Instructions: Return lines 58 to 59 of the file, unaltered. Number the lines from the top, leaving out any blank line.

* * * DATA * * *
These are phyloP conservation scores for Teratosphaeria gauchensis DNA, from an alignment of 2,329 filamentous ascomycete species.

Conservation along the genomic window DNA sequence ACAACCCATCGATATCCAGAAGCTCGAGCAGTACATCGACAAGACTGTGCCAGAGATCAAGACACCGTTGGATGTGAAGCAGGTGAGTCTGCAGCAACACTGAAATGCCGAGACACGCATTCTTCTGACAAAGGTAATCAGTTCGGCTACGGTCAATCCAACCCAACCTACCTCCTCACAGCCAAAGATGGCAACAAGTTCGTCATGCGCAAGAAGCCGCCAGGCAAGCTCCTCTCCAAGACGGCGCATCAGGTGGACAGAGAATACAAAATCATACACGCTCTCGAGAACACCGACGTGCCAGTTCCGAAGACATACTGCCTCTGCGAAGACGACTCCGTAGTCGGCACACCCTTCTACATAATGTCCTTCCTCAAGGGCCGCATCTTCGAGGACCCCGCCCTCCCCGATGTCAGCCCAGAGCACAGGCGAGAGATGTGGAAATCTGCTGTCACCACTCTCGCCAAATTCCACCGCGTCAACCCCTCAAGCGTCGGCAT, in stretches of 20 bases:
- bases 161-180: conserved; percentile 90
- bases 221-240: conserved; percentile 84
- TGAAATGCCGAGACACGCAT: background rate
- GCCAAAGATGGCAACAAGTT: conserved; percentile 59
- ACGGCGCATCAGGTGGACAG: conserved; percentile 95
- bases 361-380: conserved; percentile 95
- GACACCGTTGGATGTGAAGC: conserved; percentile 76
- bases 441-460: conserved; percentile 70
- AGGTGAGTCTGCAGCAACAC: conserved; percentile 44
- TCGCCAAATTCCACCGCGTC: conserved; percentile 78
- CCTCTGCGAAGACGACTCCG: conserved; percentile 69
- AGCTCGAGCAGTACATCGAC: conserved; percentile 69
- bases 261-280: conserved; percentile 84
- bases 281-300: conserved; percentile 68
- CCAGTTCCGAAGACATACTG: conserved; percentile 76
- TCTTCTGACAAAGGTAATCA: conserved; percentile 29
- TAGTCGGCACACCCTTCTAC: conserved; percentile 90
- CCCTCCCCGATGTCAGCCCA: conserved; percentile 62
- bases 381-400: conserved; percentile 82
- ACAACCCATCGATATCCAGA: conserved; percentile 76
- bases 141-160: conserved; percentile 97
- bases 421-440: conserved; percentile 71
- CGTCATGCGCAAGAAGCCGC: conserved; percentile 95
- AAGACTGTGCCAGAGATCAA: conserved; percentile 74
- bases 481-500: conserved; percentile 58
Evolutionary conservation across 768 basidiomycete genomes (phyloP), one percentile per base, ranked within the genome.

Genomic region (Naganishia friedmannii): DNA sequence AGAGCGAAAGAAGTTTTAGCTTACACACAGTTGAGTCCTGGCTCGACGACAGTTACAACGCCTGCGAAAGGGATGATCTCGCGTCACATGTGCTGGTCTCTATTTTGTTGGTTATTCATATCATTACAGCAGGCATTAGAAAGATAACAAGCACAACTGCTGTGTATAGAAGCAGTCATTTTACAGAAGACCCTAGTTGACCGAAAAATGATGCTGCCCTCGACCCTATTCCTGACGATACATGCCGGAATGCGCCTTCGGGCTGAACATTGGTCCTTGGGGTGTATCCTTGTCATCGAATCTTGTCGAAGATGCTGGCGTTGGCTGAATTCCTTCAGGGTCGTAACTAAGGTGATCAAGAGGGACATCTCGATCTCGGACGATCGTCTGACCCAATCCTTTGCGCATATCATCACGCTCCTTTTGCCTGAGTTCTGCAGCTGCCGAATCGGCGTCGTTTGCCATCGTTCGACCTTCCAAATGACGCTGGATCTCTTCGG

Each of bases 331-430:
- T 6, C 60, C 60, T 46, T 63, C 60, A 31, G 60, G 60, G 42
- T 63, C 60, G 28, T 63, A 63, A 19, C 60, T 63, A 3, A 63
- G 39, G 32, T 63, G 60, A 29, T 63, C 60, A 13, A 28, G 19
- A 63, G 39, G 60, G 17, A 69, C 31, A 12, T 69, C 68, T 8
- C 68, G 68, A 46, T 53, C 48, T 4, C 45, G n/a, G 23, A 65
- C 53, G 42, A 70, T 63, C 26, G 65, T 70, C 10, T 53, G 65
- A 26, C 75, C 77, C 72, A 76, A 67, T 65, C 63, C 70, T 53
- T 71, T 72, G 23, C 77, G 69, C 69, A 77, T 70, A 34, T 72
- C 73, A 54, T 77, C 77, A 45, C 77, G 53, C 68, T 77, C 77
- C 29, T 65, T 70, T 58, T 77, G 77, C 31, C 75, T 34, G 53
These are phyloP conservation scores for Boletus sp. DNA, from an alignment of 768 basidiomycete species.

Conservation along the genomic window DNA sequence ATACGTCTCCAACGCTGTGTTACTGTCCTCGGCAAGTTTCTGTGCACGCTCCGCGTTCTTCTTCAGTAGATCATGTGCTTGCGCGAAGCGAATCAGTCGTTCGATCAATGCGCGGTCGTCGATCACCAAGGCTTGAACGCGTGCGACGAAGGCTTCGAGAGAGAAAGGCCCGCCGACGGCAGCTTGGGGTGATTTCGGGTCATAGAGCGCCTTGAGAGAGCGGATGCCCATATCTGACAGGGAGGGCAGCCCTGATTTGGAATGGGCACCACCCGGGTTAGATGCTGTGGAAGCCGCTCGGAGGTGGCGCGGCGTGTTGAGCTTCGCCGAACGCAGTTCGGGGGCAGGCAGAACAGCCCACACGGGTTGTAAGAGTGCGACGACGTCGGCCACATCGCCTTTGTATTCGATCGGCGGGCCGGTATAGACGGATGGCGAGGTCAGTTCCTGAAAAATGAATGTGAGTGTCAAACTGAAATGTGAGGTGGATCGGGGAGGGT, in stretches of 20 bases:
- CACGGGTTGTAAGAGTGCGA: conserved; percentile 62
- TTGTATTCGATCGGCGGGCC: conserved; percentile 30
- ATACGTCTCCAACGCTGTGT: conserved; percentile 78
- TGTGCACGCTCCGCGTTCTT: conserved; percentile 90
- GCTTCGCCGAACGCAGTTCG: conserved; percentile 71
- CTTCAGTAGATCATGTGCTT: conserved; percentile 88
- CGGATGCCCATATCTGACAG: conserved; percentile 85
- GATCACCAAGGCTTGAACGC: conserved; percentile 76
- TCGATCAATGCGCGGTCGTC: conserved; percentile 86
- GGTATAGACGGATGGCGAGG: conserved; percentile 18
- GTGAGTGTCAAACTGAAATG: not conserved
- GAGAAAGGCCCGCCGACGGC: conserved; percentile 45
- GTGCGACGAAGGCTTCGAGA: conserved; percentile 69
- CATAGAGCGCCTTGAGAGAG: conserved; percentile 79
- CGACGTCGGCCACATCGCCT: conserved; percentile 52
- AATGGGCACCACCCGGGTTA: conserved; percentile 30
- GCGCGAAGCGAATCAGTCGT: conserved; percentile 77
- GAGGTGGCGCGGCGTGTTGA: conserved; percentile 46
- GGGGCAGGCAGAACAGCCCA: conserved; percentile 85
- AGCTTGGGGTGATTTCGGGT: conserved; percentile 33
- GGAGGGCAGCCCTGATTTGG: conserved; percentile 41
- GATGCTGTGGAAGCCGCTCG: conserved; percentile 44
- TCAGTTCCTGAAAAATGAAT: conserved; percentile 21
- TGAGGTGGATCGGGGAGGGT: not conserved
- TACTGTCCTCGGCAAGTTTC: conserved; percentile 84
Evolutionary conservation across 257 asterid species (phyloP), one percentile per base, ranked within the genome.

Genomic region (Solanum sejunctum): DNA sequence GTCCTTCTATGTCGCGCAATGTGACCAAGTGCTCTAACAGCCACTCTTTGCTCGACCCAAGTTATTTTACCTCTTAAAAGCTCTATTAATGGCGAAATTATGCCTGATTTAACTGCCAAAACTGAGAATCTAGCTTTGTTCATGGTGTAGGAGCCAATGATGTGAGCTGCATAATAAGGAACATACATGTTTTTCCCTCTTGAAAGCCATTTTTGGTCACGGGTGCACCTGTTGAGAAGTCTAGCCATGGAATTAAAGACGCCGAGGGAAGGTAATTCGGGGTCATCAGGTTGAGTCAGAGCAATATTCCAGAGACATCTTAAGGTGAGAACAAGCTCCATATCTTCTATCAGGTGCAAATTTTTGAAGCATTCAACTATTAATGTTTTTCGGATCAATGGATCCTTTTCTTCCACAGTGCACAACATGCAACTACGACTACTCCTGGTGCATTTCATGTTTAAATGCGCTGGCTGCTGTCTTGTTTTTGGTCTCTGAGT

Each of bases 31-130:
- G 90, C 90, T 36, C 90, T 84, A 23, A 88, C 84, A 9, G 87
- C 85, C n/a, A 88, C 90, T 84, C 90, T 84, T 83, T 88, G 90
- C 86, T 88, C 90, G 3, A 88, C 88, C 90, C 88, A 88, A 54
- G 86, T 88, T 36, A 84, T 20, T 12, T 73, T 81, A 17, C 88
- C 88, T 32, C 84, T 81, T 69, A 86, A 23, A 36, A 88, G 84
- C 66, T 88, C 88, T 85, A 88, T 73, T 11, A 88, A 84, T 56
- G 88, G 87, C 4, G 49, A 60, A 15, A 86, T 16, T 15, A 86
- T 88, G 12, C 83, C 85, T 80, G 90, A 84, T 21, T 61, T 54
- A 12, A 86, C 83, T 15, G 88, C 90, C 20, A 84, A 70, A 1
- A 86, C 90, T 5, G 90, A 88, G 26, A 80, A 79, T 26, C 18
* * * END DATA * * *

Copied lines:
- AATGGGCACCACCCGGGTTA: conserved; percentile 30
- GCGCGAAGCGAATCAGTCGT: conserved; percentile 77